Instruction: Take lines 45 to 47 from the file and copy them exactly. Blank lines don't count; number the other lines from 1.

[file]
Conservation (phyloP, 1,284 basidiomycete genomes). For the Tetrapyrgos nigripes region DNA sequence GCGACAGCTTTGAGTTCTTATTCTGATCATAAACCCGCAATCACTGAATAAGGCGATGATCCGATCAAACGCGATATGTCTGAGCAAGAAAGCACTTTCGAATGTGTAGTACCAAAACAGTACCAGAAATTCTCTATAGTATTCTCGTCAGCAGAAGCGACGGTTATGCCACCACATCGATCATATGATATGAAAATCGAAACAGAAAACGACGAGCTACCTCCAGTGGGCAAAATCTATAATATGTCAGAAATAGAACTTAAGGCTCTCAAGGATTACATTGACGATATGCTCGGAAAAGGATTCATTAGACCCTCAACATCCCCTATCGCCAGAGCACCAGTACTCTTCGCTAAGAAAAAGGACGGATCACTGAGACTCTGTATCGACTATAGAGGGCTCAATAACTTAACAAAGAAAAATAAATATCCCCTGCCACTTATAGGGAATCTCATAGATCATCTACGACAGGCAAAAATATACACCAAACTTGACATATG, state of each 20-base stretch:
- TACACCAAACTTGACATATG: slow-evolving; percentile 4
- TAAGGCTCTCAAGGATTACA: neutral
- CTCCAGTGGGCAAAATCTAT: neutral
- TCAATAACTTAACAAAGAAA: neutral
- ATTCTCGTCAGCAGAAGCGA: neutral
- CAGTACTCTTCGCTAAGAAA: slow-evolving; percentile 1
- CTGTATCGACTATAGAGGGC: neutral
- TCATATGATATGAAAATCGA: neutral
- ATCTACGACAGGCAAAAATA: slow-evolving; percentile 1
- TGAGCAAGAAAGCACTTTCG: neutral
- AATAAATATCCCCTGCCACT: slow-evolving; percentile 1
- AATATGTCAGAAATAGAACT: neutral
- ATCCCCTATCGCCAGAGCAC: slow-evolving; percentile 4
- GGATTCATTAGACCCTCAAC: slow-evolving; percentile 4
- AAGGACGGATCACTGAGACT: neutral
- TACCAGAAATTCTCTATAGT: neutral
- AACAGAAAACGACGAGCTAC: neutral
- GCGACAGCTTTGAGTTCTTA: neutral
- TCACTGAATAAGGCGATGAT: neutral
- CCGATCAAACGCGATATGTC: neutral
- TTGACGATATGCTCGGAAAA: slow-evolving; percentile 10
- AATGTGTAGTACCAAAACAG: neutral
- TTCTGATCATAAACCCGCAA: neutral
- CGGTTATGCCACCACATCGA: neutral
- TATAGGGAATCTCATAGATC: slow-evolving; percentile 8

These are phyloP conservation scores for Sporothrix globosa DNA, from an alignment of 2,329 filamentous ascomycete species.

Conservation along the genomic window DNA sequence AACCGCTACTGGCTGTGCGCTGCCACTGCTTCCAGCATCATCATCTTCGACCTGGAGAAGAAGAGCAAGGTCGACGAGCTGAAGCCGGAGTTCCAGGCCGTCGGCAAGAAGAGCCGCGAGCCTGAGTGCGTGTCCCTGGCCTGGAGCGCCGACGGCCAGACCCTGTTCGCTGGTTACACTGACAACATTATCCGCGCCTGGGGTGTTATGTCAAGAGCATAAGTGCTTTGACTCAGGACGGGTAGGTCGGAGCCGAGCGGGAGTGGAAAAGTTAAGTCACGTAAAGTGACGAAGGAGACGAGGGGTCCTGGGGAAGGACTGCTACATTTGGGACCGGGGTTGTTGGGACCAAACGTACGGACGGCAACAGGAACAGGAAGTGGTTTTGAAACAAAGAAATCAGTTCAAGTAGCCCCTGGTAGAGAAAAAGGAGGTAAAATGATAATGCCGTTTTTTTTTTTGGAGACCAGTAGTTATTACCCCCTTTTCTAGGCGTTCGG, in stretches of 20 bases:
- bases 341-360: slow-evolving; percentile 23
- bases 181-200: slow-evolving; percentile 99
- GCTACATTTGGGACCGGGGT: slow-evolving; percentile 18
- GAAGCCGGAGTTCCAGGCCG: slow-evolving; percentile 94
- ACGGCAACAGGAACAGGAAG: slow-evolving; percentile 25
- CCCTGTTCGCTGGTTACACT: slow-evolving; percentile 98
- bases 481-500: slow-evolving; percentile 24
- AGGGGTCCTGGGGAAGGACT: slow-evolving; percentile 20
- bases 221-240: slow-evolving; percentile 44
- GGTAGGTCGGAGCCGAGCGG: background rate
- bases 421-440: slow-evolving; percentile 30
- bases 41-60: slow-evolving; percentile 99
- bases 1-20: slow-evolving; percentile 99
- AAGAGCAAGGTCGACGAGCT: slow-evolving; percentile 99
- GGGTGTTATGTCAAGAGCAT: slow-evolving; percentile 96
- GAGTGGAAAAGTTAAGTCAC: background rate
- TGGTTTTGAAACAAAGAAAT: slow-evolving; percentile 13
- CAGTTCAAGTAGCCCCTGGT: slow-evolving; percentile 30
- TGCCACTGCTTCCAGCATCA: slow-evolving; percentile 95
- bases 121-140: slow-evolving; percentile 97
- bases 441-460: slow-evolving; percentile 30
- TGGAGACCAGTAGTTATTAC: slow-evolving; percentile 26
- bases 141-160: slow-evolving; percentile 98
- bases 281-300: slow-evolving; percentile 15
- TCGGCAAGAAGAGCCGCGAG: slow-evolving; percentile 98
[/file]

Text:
- TGGTTTTGAAACAAAGAAAT: slow-evolving; percentile 13
- CAGTTCAAGTAGCCCCTGGT: slow-evolving; percentile 30
- TGCCACTGCTTCCAGCATCA: slow-evolving; percentile 95